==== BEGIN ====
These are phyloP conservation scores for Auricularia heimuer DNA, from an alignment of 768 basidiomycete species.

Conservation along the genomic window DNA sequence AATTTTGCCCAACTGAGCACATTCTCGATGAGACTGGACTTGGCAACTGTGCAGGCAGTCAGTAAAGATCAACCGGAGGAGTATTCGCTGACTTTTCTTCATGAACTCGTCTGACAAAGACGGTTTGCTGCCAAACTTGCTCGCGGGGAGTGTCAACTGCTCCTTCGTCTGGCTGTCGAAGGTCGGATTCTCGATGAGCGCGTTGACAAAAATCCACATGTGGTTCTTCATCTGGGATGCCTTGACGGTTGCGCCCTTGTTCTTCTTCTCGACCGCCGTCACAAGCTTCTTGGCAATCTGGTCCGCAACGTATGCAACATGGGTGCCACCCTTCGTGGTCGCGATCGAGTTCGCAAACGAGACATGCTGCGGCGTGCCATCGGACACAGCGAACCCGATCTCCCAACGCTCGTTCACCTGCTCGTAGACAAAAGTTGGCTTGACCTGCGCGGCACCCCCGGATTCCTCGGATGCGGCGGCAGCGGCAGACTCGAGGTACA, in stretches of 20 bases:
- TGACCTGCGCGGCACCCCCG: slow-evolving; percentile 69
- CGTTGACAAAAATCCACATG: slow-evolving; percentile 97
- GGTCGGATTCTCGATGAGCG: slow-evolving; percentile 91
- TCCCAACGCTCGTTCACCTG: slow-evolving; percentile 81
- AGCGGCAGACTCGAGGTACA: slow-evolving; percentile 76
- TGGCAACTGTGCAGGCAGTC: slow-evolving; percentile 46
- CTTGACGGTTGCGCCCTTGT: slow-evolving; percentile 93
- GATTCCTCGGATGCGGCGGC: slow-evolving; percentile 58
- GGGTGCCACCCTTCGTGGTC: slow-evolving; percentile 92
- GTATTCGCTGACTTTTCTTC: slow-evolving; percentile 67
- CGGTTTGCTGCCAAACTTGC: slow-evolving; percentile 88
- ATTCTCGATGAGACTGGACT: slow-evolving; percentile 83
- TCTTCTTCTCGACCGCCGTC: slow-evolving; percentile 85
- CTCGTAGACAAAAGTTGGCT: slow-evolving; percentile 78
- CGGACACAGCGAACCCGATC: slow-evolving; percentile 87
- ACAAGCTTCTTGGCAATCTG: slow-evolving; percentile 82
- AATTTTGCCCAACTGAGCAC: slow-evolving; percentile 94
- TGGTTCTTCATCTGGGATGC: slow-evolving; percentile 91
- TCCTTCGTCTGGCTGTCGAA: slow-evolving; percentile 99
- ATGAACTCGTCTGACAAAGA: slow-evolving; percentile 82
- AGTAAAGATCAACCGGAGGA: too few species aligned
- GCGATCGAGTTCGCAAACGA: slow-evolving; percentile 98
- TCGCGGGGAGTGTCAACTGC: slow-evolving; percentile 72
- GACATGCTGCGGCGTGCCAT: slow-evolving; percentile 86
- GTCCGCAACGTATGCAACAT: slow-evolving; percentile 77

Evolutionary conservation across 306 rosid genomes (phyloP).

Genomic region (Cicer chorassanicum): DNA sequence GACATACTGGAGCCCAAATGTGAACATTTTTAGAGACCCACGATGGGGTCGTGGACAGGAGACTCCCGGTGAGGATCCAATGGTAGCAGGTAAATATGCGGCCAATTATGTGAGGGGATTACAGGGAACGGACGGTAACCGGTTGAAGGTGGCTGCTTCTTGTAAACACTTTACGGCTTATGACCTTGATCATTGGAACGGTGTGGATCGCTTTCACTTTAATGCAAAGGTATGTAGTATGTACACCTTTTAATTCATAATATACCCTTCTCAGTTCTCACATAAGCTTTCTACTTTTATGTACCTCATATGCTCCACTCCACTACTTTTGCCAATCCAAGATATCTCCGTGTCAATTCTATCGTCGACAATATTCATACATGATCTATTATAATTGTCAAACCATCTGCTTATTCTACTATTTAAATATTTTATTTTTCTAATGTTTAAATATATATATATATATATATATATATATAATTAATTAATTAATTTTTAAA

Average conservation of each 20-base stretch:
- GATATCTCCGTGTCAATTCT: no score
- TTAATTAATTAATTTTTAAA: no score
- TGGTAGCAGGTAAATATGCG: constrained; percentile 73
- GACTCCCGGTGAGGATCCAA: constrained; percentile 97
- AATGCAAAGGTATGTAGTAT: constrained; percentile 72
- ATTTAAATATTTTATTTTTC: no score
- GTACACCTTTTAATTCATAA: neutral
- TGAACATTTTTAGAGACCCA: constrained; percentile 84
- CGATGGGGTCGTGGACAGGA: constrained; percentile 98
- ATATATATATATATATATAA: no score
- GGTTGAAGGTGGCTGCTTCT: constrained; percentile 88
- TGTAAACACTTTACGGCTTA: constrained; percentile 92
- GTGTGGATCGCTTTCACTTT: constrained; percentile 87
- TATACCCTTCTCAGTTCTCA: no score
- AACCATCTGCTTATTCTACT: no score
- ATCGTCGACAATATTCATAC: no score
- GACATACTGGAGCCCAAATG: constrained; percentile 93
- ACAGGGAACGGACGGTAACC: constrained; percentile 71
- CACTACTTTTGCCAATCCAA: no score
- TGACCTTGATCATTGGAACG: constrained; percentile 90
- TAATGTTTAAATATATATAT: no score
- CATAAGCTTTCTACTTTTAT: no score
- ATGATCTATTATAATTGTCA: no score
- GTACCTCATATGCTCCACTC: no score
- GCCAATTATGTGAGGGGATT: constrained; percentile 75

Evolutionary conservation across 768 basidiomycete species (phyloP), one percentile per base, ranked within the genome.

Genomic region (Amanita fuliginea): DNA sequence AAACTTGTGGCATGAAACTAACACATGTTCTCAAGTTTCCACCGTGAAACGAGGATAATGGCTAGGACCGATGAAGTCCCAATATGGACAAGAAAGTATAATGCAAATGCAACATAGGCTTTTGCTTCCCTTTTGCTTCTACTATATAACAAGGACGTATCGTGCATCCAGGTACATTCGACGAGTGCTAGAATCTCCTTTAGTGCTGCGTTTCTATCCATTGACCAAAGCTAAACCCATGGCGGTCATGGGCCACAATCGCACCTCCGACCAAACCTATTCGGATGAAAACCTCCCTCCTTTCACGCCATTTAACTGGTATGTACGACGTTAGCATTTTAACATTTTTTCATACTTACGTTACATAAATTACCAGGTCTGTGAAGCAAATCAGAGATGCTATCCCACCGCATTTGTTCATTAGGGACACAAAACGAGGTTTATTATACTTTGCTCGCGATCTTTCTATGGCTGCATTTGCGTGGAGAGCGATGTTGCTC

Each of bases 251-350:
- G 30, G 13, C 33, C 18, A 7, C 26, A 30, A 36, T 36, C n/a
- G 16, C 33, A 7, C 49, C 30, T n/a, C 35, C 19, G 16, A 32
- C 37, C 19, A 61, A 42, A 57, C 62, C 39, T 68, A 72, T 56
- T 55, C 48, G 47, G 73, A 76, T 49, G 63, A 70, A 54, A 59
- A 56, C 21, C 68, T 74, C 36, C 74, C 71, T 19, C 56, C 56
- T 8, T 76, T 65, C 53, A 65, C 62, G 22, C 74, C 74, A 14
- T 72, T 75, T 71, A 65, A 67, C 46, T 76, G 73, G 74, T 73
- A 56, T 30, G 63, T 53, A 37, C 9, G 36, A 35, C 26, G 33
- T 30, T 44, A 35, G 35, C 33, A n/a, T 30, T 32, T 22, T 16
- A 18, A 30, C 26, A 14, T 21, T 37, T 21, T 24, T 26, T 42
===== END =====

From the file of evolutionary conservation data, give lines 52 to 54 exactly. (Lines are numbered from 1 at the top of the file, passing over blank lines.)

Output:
- CATAAGCTTTCTACTTTTAT: no score
- ATGATCTATTATAATTGTCA: no score
- GTACCTCATATGCTCCACTC: no score